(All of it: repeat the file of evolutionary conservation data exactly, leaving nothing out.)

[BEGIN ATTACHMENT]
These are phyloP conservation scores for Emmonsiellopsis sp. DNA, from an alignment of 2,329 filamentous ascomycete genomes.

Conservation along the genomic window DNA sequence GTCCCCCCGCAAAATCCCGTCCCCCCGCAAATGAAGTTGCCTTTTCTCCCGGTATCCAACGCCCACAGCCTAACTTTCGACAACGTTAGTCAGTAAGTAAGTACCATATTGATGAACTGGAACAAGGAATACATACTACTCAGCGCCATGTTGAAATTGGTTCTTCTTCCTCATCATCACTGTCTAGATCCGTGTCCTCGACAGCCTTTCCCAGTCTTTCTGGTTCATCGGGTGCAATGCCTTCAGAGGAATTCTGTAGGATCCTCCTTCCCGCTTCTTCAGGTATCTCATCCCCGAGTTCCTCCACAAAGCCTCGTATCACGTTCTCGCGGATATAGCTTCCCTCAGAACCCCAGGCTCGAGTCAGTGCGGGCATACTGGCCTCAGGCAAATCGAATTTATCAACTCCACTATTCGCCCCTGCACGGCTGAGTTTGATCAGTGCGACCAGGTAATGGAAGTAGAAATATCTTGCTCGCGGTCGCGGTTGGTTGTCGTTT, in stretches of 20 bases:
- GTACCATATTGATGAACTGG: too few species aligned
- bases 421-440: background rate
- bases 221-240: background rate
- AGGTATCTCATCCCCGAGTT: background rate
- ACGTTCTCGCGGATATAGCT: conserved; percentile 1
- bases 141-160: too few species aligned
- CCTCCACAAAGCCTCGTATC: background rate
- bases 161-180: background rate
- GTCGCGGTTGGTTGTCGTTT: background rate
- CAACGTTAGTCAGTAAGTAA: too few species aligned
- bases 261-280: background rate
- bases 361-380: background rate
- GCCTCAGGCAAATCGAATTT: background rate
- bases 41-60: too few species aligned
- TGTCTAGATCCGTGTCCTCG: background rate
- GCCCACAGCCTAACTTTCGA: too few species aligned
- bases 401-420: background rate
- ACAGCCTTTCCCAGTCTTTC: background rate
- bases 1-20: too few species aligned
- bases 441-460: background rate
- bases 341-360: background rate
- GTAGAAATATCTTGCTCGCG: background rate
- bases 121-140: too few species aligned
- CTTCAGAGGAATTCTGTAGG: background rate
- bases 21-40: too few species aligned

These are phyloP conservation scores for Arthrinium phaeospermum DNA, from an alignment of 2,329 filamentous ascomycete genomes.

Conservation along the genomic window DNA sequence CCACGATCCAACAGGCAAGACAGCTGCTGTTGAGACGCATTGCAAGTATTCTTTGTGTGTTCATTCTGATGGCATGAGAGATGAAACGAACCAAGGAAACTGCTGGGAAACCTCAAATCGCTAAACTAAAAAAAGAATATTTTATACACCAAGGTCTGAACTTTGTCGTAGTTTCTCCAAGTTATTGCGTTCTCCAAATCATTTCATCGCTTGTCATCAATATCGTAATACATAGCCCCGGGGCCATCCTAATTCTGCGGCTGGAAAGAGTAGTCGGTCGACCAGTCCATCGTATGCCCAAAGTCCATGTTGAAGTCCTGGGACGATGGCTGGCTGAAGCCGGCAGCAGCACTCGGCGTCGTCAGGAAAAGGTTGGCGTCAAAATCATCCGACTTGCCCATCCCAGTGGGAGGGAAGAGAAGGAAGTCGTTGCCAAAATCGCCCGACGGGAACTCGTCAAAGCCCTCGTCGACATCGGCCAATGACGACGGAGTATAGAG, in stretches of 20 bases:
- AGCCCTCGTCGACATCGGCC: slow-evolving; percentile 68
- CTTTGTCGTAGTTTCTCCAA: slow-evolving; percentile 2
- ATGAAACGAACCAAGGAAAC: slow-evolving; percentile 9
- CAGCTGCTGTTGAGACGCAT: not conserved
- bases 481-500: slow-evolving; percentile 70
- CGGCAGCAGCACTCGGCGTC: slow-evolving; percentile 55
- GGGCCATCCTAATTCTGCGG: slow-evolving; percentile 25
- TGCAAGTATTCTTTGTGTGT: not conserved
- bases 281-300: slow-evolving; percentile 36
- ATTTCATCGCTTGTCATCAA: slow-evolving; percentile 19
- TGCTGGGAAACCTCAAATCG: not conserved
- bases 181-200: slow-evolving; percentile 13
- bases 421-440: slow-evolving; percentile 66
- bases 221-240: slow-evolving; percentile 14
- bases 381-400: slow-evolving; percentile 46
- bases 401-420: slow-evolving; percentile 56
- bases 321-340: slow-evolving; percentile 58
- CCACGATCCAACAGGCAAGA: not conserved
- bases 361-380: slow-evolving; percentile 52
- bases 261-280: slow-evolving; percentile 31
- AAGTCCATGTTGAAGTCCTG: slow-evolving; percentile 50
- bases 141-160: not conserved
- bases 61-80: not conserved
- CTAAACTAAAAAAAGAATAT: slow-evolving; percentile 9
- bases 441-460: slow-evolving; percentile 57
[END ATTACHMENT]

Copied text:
These are phyloP conservation scores for Emmonsiellopsis sp. DNA, from an alignment of 2,329 filamentous ascomycete genomes.

Conservation along the genomic window DNA sequence GTCCCCCCGCAAAATCCCGTCCCCCCGCAAATGAAGTTGCCTTTTCTCCCGGTATCCAACGCCCACAGCCTAACTTTCGACAACGTTAGTCAGTAAGTAAGTACCATATTGATGAACTGGAACAAGGAATACATACTACTCAGCGCCATGTTGAAATTGGTTCTTCTTCCTCATCATCACTGTCTAGATCCGTGTCCTCGACAGCCTTTCCCAGTCTTTCTGGTTCATCGGGTGCAATGCCTTCAGAGGAATTCTGTAGGATCCTCCTTCCCGCTTCTTCAGGTATCTCATCCCCGAGTTCCTCCACAAAGCCTCGTATCACGTTCTCGCGGATATAGCTTCCCTCAGAACCCCAGGCTCGAGTCAGTGCGGGCATACTGGCCTCAGGCAAATCGAATTTATCAACTCCACTATTCGCCCCTGCACGGCTGAGTTTGATCAGTGCGACCAGGTAATGGAAGTAGAAATATCTTGCTCGCGGTCGCGGTTGGTTGTCGTTT, in stretches of 20 bases:
- GTACCATATTGATGAACTGG: too few species aligned
- bases 421-440: background rate
- bases 221-240: background rate
- AGGTATCTCATCCCCGAGTT: background rate
- ACGTTCTCGCGGATATAGCT: conserved; percentile 1
- bases 141-160: too few species aligned
- CCTCCACAAAGCCTCGTATC: background rate
- bases 161-180: background rate
- GTCGCGGTTGGTTGTCGTTT: background rate
- CAACGTTAGTCAGTAAGTAA: too few species aligned
- bases 261-280: background rate
- bases 361-380: background rate
- GCCTCAGGCAAATCGAATTT: background rate
- bases 41-60: too few species aligned
- TGTCTAGATCCGTGTCCTCG: background rate
- GCCCACAGCCTAACTTTCGA: too few species aligned
- bases 401-420: background rate
- ACAGCCTTTCCCAGTCTTTC: background rate
- bases 1-20: too few species aligned
- bases 441-460: background rate
- bases 341-360: background rate
- GTAGAAATATCTTGCTCGCG: background rate
- bases 121-140: too few species aligned
- CTTCAGAGGAATTCTGTAGG: background rate
- bases 21-40: too few species aligned

These are phyloP conservation scores for Arthrinium phaeospermum DNA, from an alignment of 2,329 filamentous ascomycete genomes.

Conservation along the genomic window DNA sequence CCACGATCCAACAGGCAAGACAGCTGCTGTTGAGACGCATTGCAAGTATTCTTTGTGTGTTCATTCTGATGGCATGAGAGATGAAACGAACCAAGGAAACTGCTGGGAAACCTCAAATCGCTAAACTAAAAAAAGAATATTTTATACACCAAGGTCTGAACTTTGTCGTAGTTTCTCCAAGTTATTGCGTTCTCCAAATCATTTCATCGCTTGTCATCAATATCGTAATACATAGCCCCGGGGCCATCCTAATTCTGCGGCTGGAAAGAGTAGTCGGTCGACCAGTCCATCGTATGCCCAAAGTCCATGTTGAAGTCCTGGGACGATGGCTGGCTGAAGCCGGCAGCAGCACTCGGCGTCGTCAGGAAAAGGTTGGCGTCAAAATCATCCGACTTGCCCATCCCAGTGGGAGGGAAGAGAAGGAAGTCGTTGCCAAAATCGCCCGACGGGAACTCGTCAAAGCCCTCGTCGACATCGGCCAATGACGACGGAGTATAGAG, in stretches of 20 bases:
- AGCCCTCGTCGACATCGGCC: slow-evolving; percentile 68
- CTTTGTCGTAGTTTCTCCAA: slow-evolving; percentile 2
- ATGAAACGAACCAAGGAAAC: slow-evolving; percentile 9
- CAGCTGCTGTTGAGACGCAT: not conserved
- bases 481-500: slow-evolving; percentile 70
- CGGCAGCAGCACTCGGCGTC: slow-evolving; percentile 55
- GGGCCATCCTAATTCTGCGG: slow-evolving; percentile 25
- TGCAAGTATTCTTTGTGTGT: not conserved
- bases 281-300: slow-evolving; percentile 36
- ATTTCATCGCTTGTCATCAA: slow-evolving; percentile 19
- TGCTGGGAAACCTCAAATCG: not conserved
- bases 181-200: slow-evolving; percentile 13
- bases 421-440: slow-evolving; percentile 66
- bases 221-240: slow-evolving; percentile 14
- bases 381-400: slow-evolving; percentile 46
- bases 401-420: slow-evolving; percentile 56
- bases 321-340: slow-evolving; percentile 58
- CCACGATCCAACAGGCAAGA: not conserved
- bases 361-380: slow-evolving; percentile 52
- bases 261-280: slow-evolving; percentile 31
- AAGTCCATGTTGAAGTCCTG: slow-evolving; percentile 50
- bases 141-160: not conserved
- bases 61-80: not conserved
- CTAAACTAAAAAAAGAATAT: slow-evolving; percentile 9
- bases 441-460: slow-evolving; percentile 57